My youngest received a boxed set of the Canadian classics: The Anne of Green Gables Series, for Christmas this year, and she just recently cracked it open. As the first book sat there on the couch, I smiled as I glanced through a few pages and read some of the infamous dialogue of the beloved “Anne”. Melodrama becomes the little orphaned girl who was supposed to be a boy helper. I was a big fan of the books when I was my daughter’s age, and was an even bigger fan of the 1985 Canadian television mini series starring Megan Follows.
Anne — with an “e” — is the delightful character created by Canadian author, Lucy Maude Montgomery. Her never ending chatter and imagination (and “horrid” red hair) won the hearts of many a young girl, and Montgomery’s novels became international best sellers. I’ve claimed her in this week’s muse, in honour of International Woman’s Day (recently celebrated back on March 8th). The research I discovered marks L.M. Montgomery as an even more interesting Victorian lady than I had once thought.
She was raised by her grandparents, and although her Anne books were very successful, she struggled with depression and angst. She seemed complicated… a spiritual woman who questioned her faith and the church, and was often angered at political agendas and the atrocities of war. Her journals and diaries contain her grief stricken outcries at things that she saw in the daily news, as well as in her own day to day duties. Her love life was confusing at best, and she although she seemed to follow the suit of marriage perfectly (as befitting the times and her strict Presbyterian upbringing) she did not seem happy in it. Her “fleshly” desires seemed to get the better of her and she longed for a bit more of the wild side.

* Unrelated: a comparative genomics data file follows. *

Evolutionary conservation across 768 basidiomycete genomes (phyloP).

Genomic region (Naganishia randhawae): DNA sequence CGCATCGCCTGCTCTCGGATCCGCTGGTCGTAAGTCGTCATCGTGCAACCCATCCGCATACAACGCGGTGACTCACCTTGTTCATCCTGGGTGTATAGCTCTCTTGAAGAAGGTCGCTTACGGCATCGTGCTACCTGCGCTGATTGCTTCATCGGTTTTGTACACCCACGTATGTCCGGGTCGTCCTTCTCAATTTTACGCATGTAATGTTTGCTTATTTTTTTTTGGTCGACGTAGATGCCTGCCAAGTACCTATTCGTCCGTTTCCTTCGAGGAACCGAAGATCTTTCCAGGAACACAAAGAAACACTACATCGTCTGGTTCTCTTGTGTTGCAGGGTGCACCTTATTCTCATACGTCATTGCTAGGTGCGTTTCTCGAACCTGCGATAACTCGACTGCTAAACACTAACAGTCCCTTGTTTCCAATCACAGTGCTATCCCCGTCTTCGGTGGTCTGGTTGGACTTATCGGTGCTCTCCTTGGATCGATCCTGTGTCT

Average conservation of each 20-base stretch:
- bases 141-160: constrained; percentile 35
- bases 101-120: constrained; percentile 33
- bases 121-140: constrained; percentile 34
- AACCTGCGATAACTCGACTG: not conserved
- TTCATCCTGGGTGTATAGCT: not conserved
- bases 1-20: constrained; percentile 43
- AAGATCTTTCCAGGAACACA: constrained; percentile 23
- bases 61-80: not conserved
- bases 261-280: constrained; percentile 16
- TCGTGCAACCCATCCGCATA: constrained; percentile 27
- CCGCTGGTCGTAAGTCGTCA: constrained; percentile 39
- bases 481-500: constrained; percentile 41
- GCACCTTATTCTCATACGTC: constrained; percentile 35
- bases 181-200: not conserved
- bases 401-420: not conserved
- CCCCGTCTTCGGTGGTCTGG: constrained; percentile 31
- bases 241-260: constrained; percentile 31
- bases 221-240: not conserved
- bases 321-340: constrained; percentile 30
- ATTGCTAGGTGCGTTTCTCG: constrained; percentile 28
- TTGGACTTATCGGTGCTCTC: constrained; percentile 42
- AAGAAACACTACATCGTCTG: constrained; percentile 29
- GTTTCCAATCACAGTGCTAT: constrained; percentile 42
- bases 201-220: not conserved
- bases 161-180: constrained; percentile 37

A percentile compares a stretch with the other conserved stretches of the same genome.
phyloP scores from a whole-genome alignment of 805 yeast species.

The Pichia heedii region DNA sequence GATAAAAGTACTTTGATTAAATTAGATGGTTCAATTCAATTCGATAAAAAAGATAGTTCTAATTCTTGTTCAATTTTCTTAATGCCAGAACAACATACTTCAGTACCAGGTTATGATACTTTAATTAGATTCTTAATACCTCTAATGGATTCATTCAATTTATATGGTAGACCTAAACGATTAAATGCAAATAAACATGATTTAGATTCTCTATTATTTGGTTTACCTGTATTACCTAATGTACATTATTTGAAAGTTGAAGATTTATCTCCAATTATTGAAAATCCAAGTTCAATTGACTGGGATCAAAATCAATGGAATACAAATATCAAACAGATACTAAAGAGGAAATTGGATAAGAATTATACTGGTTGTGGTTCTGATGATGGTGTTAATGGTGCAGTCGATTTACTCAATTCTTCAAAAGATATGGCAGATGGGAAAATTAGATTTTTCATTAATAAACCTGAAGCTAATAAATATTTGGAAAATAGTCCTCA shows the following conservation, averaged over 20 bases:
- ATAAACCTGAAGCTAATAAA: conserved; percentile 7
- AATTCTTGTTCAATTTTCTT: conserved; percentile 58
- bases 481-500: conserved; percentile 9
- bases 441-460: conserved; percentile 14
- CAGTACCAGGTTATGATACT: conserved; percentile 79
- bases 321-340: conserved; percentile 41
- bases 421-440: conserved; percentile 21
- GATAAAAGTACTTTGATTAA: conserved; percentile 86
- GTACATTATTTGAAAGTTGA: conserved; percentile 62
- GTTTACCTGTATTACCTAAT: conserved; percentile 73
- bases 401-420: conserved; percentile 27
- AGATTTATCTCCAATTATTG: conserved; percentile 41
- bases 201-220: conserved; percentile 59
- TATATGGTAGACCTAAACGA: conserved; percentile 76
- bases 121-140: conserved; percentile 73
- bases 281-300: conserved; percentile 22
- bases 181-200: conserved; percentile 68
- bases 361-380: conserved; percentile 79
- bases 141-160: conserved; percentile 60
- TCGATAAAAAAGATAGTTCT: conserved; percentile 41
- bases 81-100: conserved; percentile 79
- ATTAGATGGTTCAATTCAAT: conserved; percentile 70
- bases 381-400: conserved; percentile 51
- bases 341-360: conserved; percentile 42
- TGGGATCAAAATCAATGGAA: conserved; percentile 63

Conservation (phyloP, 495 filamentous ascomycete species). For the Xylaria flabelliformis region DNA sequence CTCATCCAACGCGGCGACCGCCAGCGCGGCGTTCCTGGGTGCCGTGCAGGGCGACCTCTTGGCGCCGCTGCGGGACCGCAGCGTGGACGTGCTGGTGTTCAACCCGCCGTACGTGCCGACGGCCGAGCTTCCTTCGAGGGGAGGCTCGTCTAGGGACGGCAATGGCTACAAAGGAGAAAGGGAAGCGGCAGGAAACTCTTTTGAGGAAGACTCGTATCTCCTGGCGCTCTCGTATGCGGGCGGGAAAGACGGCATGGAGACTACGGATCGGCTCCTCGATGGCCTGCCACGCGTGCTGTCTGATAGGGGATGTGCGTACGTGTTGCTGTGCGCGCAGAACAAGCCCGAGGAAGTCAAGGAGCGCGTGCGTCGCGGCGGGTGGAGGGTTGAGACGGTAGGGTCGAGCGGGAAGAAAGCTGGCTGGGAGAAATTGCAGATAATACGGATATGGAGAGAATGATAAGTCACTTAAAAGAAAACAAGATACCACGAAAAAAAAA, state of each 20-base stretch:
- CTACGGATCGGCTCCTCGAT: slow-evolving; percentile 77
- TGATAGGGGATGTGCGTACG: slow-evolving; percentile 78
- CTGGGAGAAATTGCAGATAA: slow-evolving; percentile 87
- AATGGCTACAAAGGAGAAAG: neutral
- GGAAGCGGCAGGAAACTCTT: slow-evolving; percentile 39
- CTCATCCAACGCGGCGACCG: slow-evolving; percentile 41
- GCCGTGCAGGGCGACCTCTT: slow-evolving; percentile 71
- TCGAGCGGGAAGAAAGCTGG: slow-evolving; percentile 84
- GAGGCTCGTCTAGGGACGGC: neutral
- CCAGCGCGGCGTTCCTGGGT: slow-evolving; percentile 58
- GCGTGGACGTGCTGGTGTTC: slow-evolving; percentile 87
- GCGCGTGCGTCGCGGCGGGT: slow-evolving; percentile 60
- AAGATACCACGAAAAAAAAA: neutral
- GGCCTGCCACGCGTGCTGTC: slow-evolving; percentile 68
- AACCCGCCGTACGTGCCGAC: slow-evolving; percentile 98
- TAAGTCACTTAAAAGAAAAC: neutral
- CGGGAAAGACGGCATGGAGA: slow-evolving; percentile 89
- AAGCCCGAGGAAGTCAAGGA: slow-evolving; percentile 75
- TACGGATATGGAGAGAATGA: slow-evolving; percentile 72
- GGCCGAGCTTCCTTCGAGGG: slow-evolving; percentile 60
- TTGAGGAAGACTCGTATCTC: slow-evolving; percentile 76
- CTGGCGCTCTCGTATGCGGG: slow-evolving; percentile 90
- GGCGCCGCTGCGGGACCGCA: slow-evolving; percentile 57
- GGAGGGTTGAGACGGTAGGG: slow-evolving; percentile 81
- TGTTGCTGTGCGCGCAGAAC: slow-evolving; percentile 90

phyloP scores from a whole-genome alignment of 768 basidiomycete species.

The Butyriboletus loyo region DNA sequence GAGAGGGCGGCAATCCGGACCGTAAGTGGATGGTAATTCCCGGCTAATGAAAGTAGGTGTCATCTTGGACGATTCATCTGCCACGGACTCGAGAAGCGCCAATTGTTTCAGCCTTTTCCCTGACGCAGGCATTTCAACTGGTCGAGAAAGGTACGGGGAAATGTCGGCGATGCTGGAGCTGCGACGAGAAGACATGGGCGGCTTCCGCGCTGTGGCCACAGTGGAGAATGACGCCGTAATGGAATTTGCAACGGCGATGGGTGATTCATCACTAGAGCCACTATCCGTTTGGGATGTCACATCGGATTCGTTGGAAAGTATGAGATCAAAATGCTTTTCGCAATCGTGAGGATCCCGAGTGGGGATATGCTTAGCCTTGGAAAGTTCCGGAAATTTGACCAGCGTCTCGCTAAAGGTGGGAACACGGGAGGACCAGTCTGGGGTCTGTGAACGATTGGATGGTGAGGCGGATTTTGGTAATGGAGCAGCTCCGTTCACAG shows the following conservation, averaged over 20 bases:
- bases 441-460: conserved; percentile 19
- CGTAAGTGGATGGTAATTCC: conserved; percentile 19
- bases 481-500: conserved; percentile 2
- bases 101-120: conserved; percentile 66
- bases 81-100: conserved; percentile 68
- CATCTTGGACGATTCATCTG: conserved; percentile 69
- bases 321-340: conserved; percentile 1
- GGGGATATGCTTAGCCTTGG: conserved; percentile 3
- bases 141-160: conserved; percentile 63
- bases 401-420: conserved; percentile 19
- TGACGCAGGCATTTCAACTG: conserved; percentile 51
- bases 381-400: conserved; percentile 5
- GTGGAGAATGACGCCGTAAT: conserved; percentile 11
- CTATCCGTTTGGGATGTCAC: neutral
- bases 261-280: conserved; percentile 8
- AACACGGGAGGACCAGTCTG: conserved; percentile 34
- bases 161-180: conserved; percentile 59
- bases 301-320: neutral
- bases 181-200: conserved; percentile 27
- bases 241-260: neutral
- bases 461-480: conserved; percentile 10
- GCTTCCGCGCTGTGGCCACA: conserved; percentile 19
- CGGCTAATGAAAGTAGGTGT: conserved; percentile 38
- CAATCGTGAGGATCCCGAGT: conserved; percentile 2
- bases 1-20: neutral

Even her death seems somewhat of a mystery. The official books say she died of a blood clot in her heart, but there are rumours that her bouts of depression may have lead her to take her own life via a drug overdose. This complicated woman appears so far drawn from the character of Anne… the whimsical red-head that seemed so innocent despite her strong willed nature. But such is the escape of a good book, eh? Especially one that I am encouraging my youngest beloved to fall in love with ….
And so I muse about the complexity of this wonderful creation that God has given us as women. We are delicate and yet bold. We are strong and yet weak. We are certainly complex. I think of the short glimpses of the biblical women we see: Women like Mary, Esther, Ruth and the woman who wept at Jesus’s feet. The woman at the well, who questioned. Rahab who risked much to save others. These women lived in a time so unlike ours. They had no International Woman’s Day to celebrate their gender equality. They were the lowest of the low… and yet stood in honour in the eyes of their Saviour.
They were bold and courageous. Certainly, many were not perfect. In fact, most of them made some very poor life choices. But God used them mightily despite their gender — and despite their lot in life. He used them to move the events of time. To change history. To further His plans.
Perhaps, Lucy Maude Montgomery’s, Anne, is no real comparison to the biblical characters. Perhaps I have no business equating one story to another, but it did make me muse a bit about what makes women so special? Why does there seem to be a balance between fragility and boldness in the lives of women? Why do we fight to have gender rights when we already seem to have such a strong presence in this world already? Has Satan so deceived us (like he did Eve) with his smooth talking, leading us to believe that we are somehow less special to God and His plan for the world?
I really don’t have the answers. I’m just as complicated as the next chick. But for now, I will encourage my girls to delight in being daughters of the King, and to enjoy a good novel about a feisty little red-head, with a wild imagination, who gets into just a bit of mischief, and changes the lives of some people — simply by being who she was created to be.